(NEW YORK) — Sony Pictures has relented — at least partially — on its plan to offer consumers “clean versions” of previously released movies.
Last week, Sony announced that it would make its cleaned-up broadcast TV or airline versions of 24 movies available to consumers who purchase films on various download and streaming sites. But that plan faced strong objections from some filmmakers and from the Directors Guild of America, reported Variety.
“Directors have the right to edit their feature films for every non-theatrical platform, plain and simple,” the Guild said, adding that releasing a cut made for one platform on another violates the Guild’s agreement with the studio.
Judd Apatow, producer of one movie on Sony’s list, Talladega Nights: The Ballad of Ricky Bobby, had particularly not-clean words for the plan on Twitter, writing, “This is absolute bulls*** and @sony and @SonyPictures is gonna get hell for F****** with our movies. Shove the clean versions up your a****!”
On Wednesday, Sony announced a change in its plans, saying the studio won’t sell clean versions of the movies against directors’ wishes.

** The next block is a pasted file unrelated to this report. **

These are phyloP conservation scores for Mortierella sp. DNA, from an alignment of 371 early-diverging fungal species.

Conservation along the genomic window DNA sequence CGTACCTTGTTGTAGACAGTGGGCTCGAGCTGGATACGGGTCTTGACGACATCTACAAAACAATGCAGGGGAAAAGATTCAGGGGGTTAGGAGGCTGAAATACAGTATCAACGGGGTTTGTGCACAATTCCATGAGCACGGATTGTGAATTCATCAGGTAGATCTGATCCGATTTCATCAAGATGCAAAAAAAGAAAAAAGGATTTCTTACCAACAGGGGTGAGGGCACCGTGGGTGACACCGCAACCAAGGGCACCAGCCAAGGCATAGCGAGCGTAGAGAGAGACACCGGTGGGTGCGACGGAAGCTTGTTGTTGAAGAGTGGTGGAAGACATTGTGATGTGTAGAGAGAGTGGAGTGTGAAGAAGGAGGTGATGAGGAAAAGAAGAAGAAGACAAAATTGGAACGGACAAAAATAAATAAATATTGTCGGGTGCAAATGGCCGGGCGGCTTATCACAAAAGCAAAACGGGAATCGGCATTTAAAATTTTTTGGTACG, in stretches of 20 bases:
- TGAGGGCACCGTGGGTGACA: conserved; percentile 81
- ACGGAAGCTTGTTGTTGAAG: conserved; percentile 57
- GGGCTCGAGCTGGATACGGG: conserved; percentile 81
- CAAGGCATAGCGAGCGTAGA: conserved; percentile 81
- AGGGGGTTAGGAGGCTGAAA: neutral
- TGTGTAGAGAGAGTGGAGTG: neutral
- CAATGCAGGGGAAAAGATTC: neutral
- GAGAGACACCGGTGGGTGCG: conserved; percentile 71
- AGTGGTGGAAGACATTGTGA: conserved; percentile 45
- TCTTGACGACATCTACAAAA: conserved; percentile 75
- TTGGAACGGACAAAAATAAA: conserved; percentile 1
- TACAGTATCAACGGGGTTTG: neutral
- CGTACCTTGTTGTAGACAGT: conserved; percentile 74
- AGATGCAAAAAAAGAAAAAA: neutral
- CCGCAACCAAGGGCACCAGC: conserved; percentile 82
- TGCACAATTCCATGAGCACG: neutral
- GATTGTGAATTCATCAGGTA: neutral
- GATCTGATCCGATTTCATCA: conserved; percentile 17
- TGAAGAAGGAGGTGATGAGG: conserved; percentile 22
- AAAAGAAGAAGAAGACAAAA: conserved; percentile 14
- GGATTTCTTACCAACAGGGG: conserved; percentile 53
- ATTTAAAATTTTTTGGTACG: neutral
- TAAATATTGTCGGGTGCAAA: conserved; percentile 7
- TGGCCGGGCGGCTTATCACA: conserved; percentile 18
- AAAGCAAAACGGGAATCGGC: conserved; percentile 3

“Our directors are of paramount importance to us and we want to respect those relationships to the utmost,” Man Jit Singh, president of Sony Pictures Home Entertainment, said in a statement to Variety on Wednesday. “We believed we had obtained approvals from the filmmakers involved for use of their previously supervised television versions as a value added extra on sales of the full version. But if any of them are unhappy or have reconsidered, we will discontinue it for their films.”
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